The source you cite actually already points out the problems, although it does actually considers these as problems but as advantage. To cite:
Pros and Cons
The highlights of this solution are:
5. Faster to compute - verification is several multiplications of 32 bit numbers that is much much faster than computing a hash value.
The attack you are trying to prevent is that the attacker can guess correctly provided that the attacker knows the secret information stored in the database.
In your example you have a secret with 10 alphanumeric characters where the attacker needs to guess a specific 3 characters. This means 363 guesses are needed when only upper-case characters are allowed or 723 with also lower-case characters. Given that the check is very very fast the attacker can quickly find out these values (i.e. likely real-time) if the secret stored in the database is known.
If the attacker must choose more than 3 characters it gets harder to do in real-time but it can be easily precomputed. If 5 out of 10 characters are needed than 10*9*8*7*6/(2*3*4*5) possible "masks" for entering the characters must be precomputed with each has at most 365 (or 725) possible values, i.e. at most 10*9*8*7*6/(5*4*3*2)*725 really fast computations must be done. Assuming that 10000 computations could be done in a second this would take the attacker a day if he has a botnet of about 600 machines - which is not unreasonable. And it could probably be optimized. With 4 out of 10 characters one would only need 6 machines for a day and with 3 out of 10 a single machine could do this in less than 1.5 hours.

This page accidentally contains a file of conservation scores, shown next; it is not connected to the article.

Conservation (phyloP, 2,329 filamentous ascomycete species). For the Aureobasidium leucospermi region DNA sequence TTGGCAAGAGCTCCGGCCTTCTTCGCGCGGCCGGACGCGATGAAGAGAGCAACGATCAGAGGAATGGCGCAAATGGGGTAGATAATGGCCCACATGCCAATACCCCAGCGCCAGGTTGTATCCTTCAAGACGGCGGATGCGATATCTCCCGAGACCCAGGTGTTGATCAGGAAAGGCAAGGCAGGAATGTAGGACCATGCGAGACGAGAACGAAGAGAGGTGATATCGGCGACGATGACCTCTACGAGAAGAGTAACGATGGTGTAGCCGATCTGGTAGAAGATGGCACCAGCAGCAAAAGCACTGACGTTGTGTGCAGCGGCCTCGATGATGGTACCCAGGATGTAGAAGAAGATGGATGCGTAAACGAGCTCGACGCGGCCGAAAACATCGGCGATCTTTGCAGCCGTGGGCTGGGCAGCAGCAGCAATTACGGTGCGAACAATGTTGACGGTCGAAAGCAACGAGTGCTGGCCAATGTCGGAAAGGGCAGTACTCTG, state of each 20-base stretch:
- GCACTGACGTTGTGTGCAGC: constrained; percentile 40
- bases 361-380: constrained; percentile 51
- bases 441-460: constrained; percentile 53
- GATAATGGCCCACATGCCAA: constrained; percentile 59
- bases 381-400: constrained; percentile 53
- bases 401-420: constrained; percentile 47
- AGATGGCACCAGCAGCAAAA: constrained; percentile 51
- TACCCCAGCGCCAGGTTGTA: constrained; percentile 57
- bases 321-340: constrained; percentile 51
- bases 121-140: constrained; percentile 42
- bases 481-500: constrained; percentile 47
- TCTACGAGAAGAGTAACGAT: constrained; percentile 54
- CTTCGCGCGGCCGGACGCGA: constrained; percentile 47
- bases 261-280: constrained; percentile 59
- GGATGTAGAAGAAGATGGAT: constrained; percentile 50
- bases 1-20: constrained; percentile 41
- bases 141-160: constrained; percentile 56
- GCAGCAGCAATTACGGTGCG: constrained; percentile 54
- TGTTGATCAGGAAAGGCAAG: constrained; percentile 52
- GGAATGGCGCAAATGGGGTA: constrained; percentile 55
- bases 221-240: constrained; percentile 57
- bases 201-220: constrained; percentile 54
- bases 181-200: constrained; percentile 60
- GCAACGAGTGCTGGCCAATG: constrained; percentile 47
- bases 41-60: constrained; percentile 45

Note that this estimates also assume a random secret. If it is a user chosen secret it gets much worse since the search space is smaller. But, if the user can not chose the secret then he probably needs to write the random secret somewhere - defeating your original idea why this additional secret should be given (i.e. prevent shoulder surfing and storing in password managers) in many cases.